The Learning from Practice Manual

Are you involved in student supervision or other ways of helping people learn? If so, Neil Thompson’s The Learning from Practice Manual is for you. Neil has been involved in supporting practice learning for over four decades. This hands-on manual of practice guidance encapsulates his experience and expertise in a way that readers will find very helpful.

Available for purchase along with many other books by Neil here or from the Avenue Learning Centre here.

Time and Workload Management: An essential guide to managing a heavy workload

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Neil Thompson’s Lesson for Living – Negotiate expectations

When two or more people come into contact with one another there is already a set of expectations, social rules about how to relate to other people. These are part of culture. In addition, there are sets of expectations that apply to specific situations – consider, for example, the rules that govern buying something in a shop, ordering a drink in a café or a bar, and so on. Breaking these rules (jumping the queue, for example) can cause a lot of bad feeling and displeasure.

But there is more to it than this. When you form a relationship of any kind with someone, a set of expectations specific to that relationship will quickly develop. Having these expectations is generally a positive thing; it enables our interactions to run smoothly, with a minimum of tension. However, such expectations are not always positive. For example, in an abusive relationship, the expectations or unwritten rules will generally suit the abuser, but at the expense of the person being abused.

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The Professional Social Worker: An essential text for all social workers

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Person-centred future planning

Thinking about the future is an important aspect of person-centred planning, which should aim to build on the person’s strengths and skills, and help them consider what they want most in life as they get older.

This quick guide will help practitioners to support older people with learning disabilities when they are planning for the future.

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Connect with Neil Thompson online! For Neil's blog and more resources

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Tackling age discrimination in the workplace

The Advisory, Conciliation and Arbitration Service (Acas) has launched new guidance on age discrimination and employer obligations.

Treating someone unfairly because of their age is against the law (apart from in very limited circumstances). Age is one of nine features known as protected characteristics in the Equality Act 2010, but in many cases, employers unintentionally discriminate because they are unfamiliar with the law.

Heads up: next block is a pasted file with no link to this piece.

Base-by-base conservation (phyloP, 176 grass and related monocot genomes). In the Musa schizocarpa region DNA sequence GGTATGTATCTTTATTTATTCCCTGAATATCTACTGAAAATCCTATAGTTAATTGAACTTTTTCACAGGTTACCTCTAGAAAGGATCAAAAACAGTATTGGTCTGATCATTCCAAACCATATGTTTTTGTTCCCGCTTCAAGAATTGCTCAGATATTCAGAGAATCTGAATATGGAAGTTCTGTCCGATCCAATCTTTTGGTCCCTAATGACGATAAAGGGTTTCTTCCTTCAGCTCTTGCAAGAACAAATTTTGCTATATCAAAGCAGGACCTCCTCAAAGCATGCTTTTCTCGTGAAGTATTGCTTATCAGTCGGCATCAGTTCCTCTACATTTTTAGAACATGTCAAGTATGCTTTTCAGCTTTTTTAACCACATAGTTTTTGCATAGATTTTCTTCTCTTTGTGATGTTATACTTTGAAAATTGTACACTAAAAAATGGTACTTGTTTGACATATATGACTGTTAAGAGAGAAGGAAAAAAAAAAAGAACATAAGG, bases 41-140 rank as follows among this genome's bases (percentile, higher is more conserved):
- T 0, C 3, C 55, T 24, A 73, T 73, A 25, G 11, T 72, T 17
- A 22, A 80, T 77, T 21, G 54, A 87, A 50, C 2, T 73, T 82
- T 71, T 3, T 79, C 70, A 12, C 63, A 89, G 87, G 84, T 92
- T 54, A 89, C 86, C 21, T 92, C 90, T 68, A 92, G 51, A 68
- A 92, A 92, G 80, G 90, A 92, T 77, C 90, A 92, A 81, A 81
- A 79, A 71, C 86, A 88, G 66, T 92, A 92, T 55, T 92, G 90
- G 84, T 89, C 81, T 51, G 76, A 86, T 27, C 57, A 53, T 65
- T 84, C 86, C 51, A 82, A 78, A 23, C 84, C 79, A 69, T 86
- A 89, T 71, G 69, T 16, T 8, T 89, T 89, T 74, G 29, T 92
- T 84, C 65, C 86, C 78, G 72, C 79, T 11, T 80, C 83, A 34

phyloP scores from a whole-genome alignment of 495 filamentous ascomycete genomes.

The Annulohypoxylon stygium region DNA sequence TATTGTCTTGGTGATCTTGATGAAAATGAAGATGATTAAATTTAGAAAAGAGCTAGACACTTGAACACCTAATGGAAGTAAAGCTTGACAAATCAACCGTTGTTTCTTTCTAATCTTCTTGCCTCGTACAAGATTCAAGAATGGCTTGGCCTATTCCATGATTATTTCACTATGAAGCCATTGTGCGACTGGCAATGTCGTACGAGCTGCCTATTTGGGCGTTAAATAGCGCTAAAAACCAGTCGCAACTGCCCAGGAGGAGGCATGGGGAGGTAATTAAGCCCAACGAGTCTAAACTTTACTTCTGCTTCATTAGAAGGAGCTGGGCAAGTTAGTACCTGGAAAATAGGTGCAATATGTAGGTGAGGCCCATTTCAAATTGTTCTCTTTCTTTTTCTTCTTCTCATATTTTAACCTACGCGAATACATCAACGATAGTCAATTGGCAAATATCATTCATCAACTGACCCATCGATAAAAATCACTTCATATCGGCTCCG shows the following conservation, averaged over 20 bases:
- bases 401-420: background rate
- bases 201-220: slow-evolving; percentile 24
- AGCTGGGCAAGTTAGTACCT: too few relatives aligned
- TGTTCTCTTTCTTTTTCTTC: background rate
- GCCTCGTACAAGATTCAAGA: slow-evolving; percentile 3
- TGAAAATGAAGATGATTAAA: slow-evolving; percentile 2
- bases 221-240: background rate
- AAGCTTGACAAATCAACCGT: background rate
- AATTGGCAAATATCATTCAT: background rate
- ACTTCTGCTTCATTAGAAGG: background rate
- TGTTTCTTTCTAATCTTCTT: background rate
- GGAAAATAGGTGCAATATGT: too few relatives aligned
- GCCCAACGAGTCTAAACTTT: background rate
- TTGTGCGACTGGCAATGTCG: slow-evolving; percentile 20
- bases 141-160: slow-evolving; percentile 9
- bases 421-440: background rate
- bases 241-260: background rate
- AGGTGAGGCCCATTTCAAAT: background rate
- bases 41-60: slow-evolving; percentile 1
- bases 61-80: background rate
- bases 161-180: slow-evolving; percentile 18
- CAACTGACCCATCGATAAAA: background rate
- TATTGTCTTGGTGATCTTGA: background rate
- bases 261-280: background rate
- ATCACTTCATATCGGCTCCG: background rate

Whether intended or not, age discrimination can often lead to poor decision-making when recruiting, demotivate existing staff, lead to reduced job performance, and lessen trust between colleagues. Also, assumptions and uninformed decisions about job applicants or employees could lead to discrimination claims.

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The Avenue Learning Centre Learning resources from Neil Thompson and colleagues

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The choir with no name

The Choir with No Name runs choirs for homeless and marginalised people. We’re a diverse bunch of folks; all genders, all colours, all ages – everyone is welcome.

We sing pop, rock, soul, gospel, reggae, musicals… you name it, we’ll give it a go… although we’ve yet to try any thrash metal or grime. We have four choirs: in Birmingham, Liverpool, our recently merged London ‘superchoir’ (run in partnership with Look Ahead) and Brighton (run in partnership with Brighton Housing Trust). We have plans to launch a new choir in Brighton later in the year. Each choir gets together to rehearse every week (with a decent dinner at the end of rehearsal!) and we perform regularly.

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Twitter: Follow Neil Thompson on Twitter

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The Avenue Professional Development Programme

Not sure what the Avenue Professional Development Programme online learning community is all about? Watch this two-minute video to find out. Based on principles of self-directed learning, this programme is geared towards developing reflective practice. It works by bringing together a group of learners who support one another, under Neil’s guidance.

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It’s all about people: visit Neil Thompson’s humansolutions website

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Neil Thompson’s Lesson for Living – Don’t rush!

This is for a variety of reasons. First, rushing means that we are much more likely to make mistakes – and, at times, those mistakes can have major consequences. Consider, for example, when you have made a mistake or you have been on the receiving end of someone else’s mistake. How often did the mistake arise because the person concerned was rushing, not paying sufficient attention to what they were doing?